This aquatint print is one of a series of images, published under the title ‘The British Stud’. Plates one to six were advertised for sale in the ‘Guide to the Turf’ in 1846. The advertisement read:
‘THE BRITISH STUD. A series of COLOURED ENGRAVINGS, price 1l. 1s. each, From pictures by Mr. HERRING, painted expressly for this work, Portraits of the most celebrated thorough-bred Stallions and Mares… Portraits of all the Winners of the Derby, Leger, and Oaks.’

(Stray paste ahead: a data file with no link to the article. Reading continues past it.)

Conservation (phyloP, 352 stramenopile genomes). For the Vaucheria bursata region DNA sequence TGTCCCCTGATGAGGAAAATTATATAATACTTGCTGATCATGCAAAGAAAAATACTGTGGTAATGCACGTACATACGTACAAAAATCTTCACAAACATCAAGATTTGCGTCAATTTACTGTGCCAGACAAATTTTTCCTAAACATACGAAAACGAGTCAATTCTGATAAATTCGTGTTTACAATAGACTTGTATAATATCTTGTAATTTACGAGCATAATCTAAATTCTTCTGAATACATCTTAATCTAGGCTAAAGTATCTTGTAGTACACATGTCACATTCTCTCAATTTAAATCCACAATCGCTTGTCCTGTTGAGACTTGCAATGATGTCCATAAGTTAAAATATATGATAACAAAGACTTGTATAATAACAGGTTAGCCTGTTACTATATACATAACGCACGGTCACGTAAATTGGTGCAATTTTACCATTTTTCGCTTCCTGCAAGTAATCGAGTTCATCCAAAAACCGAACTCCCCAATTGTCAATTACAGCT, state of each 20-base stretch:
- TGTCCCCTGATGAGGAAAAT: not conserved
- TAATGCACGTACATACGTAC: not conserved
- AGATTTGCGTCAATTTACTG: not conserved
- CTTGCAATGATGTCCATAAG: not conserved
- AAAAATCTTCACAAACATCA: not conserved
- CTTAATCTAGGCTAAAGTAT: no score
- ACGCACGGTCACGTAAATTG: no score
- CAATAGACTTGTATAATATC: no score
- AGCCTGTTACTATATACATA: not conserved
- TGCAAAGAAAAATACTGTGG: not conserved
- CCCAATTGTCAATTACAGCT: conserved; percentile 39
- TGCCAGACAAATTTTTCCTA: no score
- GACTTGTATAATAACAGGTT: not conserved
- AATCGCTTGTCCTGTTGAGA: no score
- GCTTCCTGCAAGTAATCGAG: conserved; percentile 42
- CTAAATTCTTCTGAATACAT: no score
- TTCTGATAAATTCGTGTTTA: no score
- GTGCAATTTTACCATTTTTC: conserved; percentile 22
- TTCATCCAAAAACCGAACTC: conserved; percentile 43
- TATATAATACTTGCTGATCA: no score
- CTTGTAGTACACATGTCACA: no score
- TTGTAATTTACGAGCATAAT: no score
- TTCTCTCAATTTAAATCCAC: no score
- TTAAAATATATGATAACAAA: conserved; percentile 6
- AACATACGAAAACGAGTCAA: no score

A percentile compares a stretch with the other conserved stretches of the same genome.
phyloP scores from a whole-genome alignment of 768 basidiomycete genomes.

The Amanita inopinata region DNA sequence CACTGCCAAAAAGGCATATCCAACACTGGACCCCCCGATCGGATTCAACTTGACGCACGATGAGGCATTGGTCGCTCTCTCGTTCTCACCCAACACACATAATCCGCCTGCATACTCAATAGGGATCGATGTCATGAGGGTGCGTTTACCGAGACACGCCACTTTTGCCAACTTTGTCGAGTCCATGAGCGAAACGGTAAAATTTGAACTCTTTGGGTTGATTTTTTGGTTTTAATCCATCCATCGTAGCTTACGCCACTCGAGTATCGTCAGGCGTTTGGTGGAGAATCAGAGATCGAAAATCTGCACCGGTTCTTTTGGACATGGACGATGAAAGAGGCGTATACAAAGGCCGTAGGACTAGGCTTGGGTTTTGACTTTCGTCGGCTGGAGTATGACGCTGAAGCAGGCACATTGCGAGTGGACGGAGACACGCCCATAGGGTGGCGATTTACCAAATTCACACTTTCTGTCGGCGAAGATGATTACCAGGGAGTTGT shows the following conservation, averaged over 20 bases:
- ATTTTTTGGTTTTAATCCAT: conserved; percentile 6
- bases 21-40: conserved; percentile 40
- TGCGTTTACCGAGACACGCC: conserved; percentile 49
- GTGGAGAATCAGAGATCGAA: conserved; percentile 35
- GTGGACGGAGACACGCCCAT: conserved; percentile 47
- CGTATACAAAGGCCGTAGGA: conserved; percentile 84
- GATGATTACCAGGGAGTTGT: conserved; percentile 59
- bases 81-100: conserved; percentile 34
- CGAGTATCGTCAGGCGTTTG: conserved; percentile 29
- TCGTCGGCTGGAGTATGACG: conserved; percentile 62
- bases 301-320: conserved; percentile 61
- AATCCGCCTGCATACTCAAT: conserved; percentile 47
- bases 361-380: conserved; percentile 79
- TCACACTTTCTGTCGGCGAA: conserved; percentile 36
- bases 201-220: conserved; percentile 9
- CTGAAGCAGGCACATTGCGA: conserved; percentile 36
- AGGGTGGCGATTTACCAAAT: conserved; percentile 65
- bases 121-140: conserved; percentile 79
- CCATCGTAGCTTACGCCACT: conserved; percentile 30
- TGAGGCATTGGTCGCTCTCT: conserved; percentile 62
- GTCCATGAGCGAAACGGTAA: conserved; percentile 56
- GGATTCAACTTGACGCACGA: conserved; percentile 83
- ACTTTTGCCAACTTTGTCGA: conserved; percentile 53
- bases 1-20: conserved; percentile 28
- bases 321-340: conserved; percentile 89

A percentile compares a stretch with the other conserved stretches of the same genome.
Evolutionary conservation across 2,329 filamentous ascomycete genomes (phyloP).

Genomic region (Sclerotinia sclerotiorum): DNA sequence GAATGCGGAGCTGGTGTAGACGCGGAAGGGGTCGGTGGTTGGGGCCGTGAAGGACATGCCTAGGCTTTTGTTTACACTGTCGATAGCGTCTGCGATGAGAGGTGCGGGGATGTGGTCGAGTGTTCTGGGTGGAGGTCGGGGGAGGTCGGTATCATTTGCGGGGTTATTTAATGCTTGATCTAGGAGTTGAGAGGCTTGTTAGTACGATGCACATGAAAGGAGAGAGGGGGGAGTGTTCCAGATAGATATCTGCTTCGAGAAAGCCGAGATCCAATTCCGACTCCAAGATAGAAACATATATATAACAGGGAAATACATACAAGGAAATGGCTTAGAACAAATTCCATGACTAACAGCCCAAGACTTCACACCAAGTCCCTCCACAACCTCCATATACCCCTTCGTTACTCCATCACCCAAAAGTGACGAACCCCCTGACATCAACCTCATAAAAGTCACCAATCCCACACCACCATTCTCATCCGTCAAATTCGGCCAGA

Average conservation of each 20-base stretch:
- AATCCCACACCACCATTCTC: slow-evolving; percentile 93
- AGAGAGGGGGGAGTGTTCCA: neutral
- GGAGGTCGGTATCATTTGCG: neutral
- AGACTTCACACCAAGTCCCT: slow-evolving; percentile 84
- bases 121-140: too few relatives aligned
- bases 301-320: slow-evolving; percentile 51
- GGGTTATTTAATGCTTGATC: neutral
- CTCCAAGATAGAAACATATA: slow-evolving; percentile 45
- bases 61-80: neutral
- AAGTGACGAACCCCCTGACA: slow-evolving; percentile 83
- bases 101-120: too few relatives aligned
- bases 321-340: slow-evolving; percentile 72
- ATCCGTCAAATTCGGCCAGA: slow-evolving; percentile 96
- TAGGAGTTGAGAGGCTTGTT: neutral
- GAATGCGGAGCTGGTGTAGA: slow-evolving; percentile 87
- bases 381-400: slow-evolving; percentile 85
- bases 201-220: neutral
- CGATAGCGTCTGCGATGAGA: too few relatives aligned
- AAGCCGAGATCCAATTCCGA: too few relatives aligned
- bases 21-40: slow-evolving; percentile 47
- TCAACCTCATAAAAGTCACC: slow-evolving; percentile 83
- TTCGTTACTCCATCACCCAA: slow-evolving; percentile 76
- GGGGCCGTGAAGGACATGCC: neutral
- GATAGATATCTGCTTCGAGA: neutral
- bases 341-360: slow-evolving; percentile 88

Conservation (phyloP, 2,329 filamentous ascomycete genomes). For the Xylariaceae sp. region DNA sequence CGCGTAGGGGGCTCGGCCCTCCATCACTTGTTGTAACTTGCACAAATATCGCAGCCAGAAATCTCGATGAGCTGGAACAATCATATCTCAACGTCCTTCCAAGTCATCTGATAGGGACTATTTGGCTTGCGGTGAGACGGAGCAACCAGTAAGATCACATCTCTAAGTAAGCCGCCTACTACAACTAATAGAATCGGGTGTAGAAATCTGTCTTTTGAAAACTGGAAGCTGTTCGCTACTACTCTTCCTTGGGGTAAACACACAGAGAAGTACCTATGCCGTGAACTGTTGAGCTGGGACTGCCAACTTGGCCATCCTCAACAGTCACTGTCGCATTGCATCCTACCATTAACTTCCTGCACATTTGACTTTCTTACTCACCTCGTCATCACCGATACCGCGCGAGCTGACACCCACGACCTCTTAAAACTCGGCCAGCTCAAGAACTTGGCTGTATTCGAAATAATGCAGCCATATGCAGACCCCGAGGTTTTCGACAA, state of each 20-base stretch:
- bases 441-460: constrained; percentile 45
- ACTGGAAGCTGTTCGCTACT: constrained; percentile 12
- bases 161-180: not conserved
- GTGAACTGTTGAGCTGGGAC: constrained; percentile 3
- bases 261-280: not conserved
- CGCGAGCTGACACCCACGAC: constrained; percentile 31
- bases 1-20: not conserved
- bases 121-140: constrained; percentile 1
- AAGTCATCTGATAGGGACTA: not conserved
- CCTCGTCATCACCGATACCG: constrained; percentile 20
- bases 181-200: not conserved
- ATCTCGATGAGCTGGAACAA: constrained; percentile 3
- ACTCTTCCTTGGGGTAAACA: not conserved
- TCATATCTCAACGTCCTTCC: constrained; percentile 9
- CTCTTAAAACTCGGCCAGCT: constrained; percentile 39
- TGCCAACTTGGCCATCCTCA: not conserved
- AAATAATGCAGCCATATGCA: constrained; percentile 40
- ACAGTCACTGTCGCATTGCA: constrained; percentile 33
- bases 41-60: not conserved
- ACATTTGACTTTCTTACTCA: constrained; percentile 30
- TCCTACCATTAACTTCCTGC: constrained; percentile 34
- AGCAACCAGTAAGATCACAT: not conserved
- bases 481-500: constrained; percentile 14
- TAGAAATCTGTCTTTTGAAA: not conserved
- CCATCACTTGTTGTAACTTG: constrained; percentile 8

Born in Surrey, John Frederick Herring senior was the son of an upholsterer and fringe-maker for coaches. He was initially employed as a coach painter, which led him to become a coach driver, but he also had a successful career painting St Leger and Derby horserace winners. In about 1830 he moved to London and, aged 38, received his first formal art training under Abraham Cooper. He later received several royal commissions, becoming Animal Painter to HRH the Duchess of Kent in 1846. Despite this, his move to London was not financially successful until he gained the patronage of William Taylor Copeland, head of the Spode Porcelain factory in Stoke-on-Trent. Herring produced several paintings for him, including designs for Spode china.
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